The multiple challenges in 2016 are admittedly larger than normal, but the pattern persists: The Opening Ceremony washes away the doubts, the torch is lit, the games begin and the show unfolds to great praise and the monopoly sale of official products and merchandise, cleansed of unauthorized popular vendors and their wares.
Forgotten then are the grim back stories of the death toll of construction workers in the rush to completion (Athens), the mothballed giant stadium and human rights disaster (China), and all the massive cost overruns and truly Olympian financial deficits that have caused more and more cities around the world to decide, rightly, that the games are a poisoned chalice rather than a prize to win.
Dave Zirin’s timely gem of a book navigates the cesspool that the Olympics as well as the FIFA World Cup have become. A veteran sportswriter and political critic, Zirin weaves together the themes converging on Brazil in 2014 and the present: the evolution of the Workers Party (PT) from militant social movement to popular government to agent of neoliberalism; Brazil’s blood-soaked history of colonial genocide, slavery, distorted development and social struggle; the emergence of soccer (futebol) as the “beautiful game” of the masses, and its current travails as “(n)eoliberalism is making Brazilian soccer as static as the European game from which it once joyfully emancipated itself.” (133)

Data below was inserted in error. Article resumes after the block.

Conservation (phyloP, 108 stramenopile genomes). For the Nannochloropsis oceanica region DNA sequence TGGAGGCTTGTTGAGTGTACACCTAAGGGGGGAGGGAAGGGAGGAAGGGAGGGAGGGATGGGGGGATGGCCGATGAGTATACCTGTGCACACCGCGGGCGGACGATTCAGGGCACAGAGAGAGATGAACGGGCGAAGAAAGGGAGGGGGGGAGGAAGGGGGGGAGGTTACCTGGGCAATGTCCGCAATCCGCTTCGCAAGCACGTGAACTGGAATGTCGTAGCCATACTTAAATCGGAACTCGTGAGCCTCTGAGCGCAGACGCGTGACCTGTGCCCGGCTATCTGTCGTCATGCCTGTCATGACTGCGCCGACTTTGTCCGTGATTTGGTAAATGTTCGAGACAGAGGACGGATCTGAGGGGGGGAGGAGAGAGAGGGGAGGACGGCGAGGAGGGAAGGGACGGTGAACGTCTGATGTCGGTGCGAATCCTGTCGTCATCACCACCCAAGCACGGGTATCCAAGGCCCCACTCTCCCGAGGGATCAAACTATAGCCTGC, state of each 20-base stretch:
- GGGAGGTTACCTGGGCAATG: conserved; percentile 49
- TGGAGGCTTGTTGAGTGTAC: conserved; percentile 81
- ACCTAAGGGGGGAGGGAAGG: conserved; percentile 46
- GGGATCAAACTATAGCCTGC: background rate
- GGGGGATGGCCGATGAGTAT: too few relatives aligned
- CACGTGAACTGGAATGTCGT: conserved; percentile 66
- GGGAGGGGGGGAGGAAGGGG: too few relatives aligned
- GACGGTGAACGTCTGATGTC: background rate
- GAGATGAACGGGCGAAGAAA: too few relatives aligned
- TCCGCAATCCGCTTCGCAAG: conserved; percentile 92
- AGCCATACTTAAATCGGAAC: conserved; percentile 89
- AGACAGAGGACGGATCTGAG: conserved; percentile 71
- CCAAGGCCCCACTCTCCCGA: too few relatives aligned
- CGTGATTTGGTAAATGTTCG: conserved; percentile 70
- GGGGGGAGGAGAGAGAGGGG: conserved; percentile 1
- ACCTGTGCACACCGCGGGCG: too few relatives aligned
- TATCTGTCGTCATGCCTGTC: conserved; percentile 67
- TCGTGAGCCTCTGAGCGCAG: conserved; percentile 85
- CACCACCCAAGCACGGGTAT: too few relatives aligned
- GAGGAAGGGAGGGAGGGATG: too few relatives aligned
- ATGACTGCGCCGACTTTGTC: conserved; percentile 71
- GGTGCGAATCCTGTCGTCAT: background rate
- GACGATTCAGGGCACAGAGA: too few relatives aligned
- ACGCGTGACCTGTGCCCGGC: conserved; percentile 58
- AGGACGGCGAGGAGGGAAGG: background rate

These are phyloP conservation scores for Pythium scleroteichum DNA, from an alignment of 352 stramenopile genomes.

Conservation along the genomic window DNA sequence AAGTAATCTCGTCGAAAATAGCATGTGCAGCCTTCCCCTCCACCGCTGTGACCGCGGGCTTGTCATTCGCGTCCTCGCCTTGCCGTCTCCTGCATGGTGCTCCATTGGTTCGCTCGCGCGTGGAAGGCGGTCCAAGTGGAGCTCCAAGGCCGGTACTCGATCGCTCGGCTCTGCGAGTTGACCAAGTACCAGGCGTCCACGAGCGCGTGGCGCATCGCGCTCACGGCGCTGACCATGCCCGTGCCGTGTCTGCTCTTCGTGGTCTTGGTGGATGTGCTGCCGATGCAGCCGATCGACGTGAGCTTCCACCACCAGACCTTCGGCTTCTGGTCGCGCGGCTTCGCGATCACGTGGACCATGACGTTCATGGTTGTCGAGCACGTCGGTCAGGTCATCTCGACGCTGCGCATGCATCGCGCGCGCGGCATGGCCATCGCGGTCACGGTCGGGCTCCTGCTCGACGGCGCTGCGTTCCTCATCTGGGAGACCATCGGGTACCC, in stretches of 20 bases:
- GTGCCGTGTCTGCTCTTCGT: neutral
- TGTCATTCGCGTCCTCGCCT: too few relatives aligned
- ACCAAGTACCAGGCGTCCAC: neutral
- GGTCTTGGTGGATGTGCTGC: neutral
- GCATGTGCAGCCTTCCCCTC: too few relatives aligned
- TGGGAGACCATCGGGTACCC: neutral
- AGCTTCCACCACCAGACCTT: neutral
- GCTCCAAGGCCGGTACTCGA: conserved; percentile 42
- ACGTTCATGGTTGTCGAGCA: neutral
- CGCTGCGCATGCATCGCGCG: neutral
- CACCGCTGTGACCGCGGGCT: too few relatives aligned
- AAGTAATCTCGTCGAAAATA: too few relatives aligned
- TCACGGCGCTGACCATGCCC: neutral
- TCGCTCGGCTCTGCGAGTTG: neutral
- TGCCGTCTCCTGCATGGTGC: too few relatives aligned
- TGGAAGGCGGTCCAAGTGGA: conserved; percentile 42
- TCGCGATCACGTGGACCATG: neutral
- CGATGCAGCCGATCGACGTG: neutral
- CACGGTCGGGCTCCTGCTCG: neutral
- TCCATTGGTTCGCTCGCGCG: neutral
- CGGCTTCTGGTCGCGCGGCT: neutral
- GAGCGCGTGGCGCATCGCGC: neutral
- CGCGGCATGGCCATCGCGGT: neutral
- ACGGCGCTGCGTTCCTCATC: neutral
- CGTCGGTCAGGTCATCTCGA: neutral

The brief account of what soccer did for Brazil’s masses and their national identity is reminiscent of C.L.R. James’ classic writing on how the people of the West Indies made cricket their own. All the more agonizing, then, is the symbolism of what Brazil has done to itself – more accurately, what its ruling class, the wannabee elites of the PT, and the governing bodies of global sport have inflicted on the society – in the fate of the iconic Maracana stadium, built for the 1950 World Cup.